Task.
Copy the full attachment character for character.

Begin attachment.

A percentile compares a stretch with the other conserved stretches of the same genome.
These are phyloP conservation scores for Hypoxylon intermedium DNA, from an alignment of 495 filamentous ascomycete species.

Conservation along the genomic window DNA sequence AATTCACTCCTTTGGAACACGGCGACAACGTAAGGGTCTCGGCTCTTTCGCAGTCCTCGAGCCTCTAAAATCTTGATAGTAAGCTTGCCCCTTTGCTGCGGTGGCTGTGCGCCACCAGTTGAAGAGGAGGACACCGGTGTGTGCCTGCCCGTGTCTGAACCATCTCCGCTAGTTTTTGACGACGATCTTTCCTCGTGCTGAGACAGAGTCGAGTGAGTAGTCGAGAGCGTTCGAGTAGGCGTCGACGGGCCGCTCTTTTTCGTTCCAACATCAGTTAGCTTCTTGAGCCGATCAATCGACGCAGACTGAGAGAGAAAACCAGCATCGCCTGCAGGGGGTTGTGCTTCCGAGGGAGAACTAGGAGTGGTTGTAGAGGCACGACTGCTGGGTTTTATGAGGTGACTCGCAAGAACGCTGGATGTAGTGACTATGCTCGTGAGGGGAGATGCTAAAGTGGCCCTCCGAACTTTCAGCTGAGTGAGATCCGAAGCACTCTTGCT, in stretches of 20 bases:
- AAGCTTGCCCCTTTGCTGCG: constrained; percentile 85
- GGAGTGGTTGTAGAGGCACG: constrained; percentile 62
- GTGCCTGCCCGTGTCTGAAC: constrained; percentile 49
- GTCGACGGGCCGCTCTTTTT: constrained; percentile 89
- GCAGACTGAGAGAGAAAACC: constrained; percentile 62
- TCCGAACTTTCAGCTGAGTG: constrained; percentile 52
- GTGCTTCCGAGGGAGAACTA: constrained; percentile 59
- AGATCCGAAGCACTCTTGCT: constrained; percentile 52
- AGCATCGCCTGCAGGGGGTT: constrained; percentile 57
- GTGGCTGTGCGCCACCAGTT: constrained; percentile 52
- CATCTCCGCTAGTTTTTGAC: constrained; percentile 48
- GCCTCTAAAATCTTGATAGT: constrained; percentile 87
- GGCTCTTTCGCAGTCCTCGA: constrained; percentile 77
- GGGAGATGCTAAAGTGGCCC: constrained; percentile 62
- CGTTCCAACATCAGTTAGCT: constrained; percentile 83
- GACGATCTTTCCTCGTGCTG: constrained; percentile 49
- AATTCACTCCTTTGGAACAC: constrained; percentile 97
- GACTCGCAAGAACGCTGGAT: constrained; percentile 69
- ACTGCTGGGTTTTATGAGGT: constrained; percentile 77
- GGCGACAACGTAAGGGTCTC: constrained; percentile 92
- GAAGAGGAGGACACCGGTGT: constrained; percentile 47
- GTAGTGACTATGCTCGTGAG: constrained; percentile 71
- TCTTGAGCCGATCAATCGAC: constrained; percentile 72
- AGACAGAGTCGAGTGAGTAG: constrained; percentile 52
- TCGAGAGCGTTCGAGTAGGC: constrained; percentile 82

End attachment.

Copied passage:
A percentile compares a stretch with the other conserved stretches of the same genome.
These are phyloP conservation scores for Hypoxylon intermedium DNA, from an alignment of 495 filamentous ascomycete species.

Conservation along the genomic window DNA sequence AATTCACTCCTTTGGAACACGGCGACAACGTAAGGGTCTCGGCTCTTTCGCAGTCCTCGAGCCTCTAAAATCTTGATAGTAAGCTTGCCCCTTTGCTGCGGTGGCTGTGCGCCACCAGTTGAAGAGGAGGACACCGGTGTGTGCCTGCCCGTGTCTGAACCATCTCCGCTAGTTTTTGACGACGATCTTTCCTCGTGCTGAGACAGAGTCGAGTGAGTAGTCGAGAGCGTTCGAGTAGGCGTCGACGGGCCGCTCTTTTTCGTTCCAACATCAGTTAGCTTCTTGAGCCGATCAATCGACGCAGACTGAGAGAGAAAACCAGCATCGCCTGCAGGGGGTTGTGCTTCCGAGGGAGAACTAGGAGTGGTTGTAGAGGCACGACTGCTGGGTTTTATGAGGTGACTCGCAAGAACGCTGGATGTAGTGACTATGCTCGTGAGGGGAGATGCTAAAGTGGCCCTCCGAACTTTCAGCTGAGTGAGATCCGAAGCACTCTTGCT, in stretches of 20 bases:
- AAGCTTGCCCCTTTGCTGCG: constrained; percentile 85
- GGAGTGGTTGTAGAGGCACG: constrained; percentile 62
- GTGCCTGCCCGTGTCTGAAC: constrained; percentile 49
- GTCGACGGGCCGCTCTTTTT: constrained; percentile 89
- GCAGACTGAGAGAGAAAACC: constrained; percentile 62
- TCCGAACTTTCAGCTGAGTG: constrained; percentile 52
- GTGCTTCCGAGGGAGAACTA: constrained; percentile 59
- AGATCCGAAGCACTCTTGCT: constrained; percentile 52
- AGCATCGCCTGCAGGGGGTT: constrained; percentile 57
- GTGGCTGTGCGCCACCAGTT: constrained; percentile 52
- CATCTCCGCTAGTTTTTGAC: constrained; percentile 48
- GCCTCTAAAATCTTGATAGT: constrained; percentile 87
- GGCTCTTTCGCAGTCCTCGA: constrained; percentile 77
- GGGAGATGCTAAAGTGGCCC: constrained; percentile 62
- CGTTCCAACATCAGTTAGCT: constrained; percentile 83
- GACGATCTTTCCTCGTGCTG: constrained; percentile 49
- AATTCACTCCTTTGGAACAC: constrained; percentile 97
- GACTCGCAAGAACGCTGGAT: constrained; percentile 69
- ACTGCTGGGTTTTATGAGGT: constrained; percentile 77
- GGCGACAACGTAAGGGTCTC: constrained; percentile 92
- GAAGAGGAGGACACCGGTGT: constrained; percentile 47
- GTAGTGACTATGCTCGTGAG: constrained; percentile 71
- TCTTGAGCCGATCAATCGAC: constrained; percentile 72
- AGACAGAGTCGAGTGAGTAG: constrained; percentile 52
- TCGAGAGCGTTCGAGTAGGC: constrained; percentile 82